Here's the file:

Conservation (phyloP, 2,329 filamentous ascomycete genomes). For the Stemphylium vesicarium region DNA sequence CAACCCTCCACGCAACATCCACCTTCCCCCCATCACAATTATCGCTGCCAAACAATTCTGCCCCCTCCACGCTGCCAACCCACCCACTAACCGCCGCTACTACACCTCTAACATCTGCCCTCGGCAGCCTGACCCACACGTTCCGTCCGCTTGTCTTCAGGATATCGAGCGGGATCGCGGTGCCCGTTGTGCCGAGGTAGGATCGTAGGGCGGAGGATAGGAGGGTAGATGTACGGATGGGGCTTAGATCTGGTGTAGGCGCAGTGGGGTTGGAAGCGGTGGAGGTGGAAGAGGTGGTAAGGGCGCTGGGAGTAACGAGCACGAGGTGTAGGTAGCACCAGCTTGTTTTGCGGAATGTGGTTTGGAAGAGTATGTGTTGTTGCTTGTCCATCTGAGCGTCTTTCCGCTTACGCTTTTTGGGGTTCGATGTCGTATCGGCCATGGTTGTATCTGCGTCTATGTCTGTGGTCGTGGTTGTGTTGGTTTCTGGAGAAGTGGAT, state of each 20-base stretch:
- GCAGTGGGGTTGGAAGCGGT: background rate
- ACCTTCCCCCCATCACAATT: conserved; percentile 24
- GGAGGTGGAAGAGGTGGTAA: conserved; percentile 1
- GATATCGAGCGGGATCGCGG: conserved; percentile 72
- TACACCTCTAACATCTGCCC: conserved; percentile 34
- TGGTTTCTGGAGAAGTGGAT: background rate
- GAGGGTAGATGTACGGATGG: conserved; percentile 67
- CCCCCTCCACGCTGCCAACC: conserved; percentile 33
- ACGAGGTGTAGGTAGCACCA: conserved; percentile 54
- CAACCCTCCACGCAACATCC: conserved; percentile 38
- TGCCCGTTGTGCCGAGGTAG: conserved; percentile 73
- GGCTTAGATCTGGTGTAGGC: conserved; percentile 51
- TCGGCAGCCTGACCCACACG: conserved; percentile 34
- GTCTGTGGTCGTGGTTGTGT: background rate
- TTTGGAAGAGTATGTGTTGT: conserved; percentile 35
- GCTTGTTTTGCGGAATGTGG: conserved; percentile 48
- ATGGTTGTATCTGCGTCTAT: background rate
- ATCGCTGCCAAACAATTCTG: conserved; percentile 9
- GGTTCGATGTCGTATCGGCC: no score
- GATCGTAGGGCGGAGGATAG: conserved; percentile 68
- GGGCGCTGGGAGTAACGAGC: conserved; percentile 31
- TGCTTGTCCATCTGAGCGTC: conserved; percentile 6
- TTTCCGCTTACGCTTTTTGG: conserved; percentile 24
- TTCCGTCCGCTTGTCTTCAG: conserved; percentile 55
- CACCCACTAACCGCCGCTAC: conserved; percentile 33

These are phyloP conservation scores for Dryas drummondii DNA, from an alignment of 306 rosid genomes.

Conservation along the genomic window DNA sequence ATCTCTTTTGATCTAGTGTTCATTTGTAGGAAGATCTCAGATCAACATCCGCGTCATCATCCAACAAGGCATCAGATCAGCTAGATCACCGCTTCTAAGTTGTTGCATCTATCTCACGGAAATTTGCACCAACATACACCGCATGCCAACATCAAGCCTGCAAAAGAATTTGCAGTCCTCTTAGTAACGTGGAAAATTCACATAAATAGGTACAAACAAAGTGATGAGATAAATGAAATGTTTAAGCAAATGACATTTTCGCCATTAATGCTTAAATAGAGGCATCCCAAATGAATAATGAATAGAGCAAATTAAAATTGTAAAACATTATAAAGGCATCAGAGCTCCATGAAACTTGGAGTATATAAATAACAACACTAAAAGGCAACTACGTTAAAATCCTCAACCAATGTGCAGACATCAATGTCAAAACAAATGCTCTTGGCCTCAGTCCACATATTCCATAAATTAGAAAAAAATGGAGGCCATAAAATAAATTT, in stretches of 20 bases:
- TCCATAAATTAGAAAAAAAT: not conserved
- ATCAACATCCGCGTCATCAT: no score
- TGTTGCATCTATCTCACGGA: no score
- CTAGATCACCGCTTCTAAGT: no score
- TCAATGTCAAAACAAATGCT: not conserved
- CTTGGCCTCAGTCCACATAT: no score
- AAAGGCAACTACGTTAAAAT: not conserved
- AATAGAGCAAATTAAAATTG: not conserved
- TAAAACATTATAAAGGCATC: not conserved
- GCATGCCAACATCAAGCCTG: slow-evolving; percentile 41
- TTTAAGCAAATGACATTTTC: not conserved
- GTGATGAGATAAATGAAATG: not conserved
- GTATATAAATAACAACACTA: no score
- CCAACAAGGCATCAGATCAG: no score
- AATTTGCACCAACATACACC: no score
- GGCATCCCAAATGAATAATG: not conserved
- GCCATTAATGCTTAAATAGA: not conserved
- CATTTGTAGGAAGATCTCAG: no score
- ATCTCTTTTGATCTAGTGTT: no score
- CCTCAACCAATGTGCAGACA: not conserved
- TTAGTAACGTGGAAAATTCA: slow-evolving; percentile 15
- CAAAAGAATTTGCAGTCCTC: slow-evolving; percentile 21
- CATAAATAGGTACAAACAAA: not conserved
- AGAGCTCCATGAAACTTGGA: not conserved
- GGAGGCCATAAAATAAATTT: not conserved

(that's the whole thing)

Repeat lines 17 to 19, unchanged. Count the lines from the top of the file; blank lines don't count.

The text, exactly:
- GCTTGTTTTGCGGAATGTGG: conserved; percentile 48
- ATGGTTGTATCTGCGTCTAT: background rate
- ATCGCTGCCAAACAATTCTG: conserved; percentile 9